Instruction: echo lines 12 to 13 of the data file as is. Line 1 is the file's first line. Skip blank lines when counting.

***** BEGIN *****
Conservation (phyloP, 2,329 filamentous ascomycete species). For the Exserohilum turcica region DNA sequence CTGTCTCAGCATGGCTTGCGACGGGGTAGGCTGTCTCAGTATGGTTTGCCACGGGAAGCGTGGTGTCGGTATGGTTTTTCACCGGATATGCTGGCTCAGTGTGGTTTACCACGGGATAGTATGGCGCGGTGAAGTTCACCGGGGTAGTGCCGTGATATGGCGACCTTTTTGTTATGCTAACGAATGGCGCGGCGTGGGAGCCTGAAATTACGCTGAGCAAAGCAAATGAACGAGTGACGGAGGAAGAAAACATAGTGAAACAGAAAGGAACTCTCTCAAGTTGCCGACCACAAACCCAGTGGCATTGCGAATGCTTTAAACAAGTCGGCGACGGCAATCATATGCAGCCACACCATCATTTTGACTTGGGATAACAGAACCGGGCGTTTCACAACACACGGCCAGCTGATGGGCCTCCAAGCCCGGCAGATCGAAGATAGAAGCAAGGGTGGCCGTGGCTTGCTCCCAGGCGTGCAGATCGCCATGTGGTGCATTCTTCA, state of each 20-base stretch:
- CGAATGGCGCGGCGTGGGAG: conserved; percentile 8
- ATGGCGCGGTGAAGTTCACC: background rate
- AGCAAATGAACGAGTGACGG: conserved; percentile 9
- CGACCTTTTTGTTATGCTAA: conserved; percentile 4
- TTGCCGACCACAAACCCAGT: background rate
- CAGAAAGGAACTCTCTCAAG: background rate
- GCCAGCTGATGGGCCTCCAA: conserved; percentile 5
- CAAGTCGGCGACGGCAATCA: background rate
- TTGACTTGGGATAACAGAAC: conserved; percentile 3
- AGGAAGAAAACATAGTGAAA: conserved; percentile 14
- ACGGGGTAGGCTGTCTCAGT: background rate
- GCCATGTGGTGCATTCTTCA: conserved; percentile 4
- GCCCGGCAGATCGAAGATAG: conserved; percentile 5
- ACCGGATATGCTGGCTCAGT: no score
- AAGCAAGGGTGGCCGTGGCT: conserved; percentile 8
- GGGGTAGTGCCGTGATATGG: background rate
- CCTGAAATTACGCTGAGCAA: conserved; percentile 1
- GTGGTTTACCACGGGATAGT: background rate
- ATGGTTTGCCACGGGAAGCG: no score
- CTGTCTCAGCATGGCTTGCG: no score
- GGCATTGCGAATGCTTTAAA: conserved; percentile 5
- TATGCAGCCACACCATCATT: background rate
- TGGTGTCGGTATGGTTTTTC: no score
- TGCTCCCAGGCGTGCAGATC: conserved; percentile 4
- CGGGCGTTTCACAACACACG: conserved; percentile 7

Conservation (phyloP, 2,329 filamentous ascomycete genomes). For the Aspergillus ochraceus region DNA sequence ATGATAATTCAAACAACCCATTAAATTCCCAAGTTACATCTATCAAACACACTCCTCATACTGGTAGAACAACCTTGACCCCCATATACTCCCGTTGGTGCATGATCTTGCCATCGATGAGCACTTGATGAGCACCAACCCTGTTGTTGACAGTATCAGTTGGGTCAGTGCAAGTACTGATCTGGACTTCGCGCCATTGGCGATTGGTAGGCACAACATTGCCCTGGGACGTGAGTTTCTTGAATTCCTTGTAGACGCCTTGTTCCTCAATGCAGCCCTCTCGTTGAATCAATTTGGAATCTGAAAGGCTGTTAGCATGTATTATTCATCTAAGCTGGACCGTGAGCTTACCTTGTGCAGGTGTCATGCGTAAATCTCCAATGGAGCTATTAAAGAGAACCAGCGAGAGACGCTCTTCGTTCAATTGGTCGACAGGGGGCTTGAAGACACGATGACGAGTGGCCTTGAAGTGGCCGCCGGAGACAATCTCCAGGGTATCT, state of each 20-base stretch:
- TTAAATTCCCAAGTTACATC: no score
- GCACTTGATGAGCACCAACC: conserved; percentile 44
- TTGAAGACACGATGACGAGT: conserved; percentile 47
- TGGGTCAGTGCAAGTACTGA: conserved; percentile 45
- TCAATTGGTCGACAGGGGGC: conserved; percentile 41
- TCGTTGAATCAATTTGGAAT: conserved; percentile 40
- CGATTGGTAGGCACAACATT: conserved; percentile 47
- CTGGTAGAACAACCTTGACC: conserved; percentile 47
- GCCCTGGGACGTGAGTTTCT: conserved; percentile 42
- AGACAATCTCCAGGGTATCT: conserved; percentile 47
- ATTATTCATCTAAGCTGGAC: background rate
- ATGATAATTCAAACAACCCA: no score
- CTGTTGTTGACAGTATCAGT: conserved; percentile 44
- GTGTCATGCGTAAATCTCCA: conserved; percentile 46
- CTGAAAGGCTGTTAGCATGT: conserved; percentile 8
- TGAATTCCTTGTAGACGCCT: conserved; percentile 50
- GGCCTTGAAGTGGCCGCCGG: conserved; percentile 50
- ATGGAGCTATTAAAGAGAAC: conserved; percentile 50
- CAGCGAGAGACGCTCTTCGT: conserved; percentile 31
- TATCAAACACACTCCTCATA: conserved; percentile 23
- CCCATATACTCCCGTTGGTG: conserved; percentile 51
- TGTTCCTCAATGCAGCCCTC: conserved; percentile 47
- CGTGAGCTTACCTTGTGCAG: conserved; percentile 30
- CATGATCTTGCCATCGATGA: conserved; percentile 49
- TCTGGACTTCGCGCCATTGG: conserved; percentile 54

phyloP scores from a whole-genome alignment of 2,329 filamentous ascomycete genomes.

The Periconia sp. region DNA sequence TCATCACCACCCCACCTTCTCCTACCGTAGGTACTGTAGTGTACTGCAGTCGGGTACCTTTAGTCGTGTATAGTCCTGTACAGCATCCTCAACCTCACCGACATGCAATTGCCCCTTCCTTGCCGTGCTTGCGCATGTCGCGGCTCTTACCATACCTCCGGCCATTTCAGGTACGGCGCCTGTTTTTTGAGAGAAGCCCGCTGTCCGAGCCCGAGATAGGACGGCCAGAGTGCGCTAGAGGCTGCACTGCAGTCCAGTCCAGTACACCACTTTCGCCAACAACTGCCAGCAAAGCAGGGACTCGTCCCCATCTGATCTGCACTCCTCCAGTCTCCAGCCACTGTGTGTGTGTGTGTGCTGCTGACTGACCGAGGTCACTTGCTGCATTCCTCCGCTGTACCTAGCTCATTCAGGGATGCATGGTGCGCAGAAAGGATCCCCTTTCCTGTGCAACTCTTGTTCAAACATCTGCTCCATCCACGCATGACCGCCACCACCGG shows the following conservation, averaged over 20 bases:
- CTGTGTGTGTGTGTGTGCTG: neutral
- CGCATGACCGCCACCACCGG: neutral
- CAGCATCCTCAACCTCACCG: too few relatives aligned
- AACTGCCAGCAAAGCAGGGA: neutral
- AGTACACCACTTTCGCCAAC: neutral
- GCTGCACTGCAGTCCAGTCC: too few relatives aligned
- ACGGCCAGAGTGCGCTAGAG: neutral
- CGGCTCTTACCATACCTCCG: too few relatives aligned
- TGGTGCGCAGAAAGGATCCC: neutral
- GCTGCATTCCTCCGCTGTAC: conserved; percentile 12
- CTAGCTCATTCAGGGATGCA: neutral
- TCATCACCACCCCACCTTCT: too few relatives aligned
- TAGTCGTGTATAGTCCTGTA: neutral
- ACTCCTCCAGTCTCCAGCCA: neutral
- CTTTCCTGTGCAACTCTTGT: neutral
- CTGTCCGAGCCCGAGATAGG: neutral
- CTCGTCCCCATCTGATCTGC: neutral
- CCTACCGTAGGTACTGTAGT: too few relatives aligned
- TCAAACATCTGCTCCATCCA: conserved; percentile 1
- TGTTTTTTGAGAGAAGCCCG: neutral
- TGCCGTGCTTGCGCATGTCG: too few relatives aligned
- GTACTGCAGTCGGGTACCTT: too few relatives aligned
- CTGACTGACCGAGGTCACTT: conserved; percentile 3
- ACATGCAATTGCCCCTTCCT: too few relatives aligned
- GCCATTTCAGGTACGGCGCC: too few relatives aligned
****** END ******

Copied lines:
- ACGGGGTAGGCTGTCTCAGT: background rate
- GCCATGTGGTGCATTCTTCA: conserved; percentile 4